Weigh all ingredients in small glass measuring cup. Melt by sitting measuring cup in pan of gently boiling water, or microwave at 50% power. Stir until all ingredients are melted, then pour into containers.

Let cool thoroughly before using. Lip balm should keep for about a year, depending on the oils used and how fresh they were to begin with.

NOTE: The consistency of this lip balm may vary depending on the outside temperature. Also, if you prefer a firmer lip balm, add a tad more beeswax. If you want a softer and more oily lip balm, either reduce the beeswax or increase the amount of oil.

Shared at Home & Garden Thursday, Homestead Blog Hop, From the Farm Hop, HomeAcre HopFront Porch Friday, Natural Family Friday and Old-Fashioned Friday.

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Monday Recap: The Deep Freeze

We were fortunate last week to come through the latest Snowpocalypse with only about six inches of the powdery white stuff. We couldn’t escape the blast of Arctic air that followed behind it though that sent temperatures plummeting to record levels for mid February. The thermometer hit -4°F Thursday morning, with the wind chill even colder. The greenhouse looked like an icehouse with the icicles hanging down. Inside it was a “balmy” 16°F. Another system came through on Saturday, and we got a little bit of freezing rain before it warmed up and turned to just rain. Most of the bad stuff went south of us.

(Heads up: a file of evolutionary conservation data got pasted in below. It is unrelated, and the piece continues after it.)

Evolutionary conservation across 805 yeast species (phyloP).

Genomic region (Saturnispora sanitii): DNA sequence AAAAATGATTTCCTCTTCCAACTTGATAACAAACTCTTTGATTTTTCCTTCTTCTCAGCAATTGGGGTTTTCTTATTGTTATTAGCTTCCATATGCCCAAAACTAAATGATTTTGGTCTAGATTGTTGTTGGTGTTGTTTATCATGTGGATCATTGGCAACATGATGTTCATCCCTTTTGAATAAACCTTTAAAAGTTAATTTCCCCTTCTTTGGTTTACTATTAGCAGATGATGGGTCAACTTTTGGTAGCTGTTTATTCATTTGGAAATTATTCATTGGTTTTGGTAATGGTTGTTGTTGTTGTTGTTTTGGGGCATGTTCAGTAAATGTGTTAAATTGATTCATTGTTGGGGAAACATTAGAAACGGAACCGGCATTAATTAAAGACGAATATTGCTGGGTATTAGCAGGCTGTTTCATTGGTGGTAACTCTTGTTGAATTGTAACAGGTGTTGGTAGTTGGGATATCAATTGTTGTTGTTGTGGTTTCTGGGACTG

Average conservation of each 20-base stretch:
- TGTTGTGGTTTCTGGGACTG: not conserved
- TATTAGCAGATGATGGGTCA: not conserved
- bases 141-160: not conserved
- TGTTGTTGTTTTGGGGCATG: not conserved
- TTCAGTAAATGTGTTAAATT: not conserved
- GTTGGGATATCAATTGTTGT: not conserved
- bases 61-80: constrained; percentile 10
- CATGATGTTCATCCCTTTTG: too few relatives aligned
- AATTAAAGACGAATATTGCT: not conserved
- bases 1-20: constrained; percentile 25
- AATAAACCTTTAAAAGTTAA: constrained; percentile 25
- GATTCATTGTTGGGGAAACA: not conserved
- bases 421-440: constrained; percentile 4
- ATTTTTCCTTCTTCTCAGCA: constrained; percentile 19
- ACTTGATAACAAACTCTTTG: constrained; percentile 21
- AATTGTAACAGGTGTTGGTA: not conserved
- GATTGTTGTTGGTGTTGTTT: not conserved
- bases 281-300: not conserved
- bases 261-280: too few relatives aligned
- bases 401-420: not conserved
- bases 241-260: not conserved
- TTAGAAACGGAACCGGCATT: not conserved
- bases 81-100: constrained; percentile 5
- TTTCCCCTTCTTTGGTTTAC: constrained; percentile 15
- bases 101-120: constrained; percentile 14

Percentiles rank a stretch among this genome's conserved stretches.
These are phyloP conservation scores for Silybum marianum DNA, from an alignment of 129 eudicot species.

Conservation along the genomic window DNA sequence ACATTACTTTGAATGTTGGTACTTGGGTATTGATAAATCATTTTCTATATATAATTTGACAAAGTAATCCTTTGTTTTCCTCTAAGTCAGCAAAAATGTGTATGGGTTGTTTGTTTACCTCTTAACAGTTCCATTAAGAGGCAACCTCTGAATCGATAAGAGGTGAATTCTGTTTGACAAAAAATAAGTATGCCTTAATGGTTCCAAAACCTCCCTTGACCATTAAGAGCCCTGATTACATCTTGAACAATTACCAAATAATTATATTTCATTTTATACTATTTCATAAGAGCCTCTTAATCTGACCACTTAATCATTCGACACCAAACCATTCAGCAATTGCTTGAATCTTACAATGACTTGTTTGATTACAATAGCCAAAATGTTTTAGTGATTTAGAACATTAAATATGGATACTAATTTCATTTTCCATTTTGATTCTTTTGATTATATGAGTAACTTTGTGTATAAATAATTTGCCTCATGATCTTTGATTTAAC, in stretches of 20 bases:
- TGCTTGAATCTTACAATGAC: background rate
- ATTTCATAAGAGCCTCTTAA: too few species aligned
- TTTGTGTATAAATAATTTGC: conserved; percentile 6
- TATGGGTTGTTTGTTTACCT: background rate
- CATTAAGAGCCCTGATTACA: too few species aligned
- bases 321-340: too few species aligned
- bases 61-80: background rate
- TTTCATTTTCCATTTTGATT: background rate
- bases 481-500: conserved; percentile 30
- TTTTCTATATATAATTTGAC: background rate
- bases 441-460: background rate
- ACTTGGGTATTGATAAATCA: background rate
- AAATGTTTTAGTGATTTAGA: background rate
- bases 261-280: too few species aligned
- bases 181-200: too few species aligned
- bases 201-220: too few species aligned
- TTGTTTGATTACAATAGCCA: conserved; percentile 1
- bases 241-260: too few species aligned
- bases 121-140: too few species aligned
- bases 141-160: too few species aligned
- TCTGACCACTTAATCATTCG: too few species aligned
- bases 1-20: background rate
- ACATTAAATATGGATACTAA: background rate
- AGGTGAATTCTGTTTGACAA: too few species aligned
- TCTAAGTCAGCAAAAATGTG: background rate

greenhouse with icicles hanging down

greenhouse with icicles hanging down

The cold and snowy weather had me craving comfort food. Since it’s my turn to cook, I whipped up a comforting meal of meatloaf, Garlicky Mashed Potatoes and some Derby green beans from the freezer. I made the mashed potatoes from a mix of our yellow-fleshed Yukon Gold and French Fingerling potatoes. For the garlic, I baked one head each of Russian Red and Lorz Italian so I could do some taste testing. After being in storage for over six months, both of these varieties are still in good shape. Despite the fact that Russian Red is a rocambole type with a great taste raw, I thought Lorz Italian (an artichoke type) tasted better after baking.

Lorz Italian(L) and Russian Red(R) garlic for roasting

Lorz Italian(L) and Russian Red(R) garlic for roasting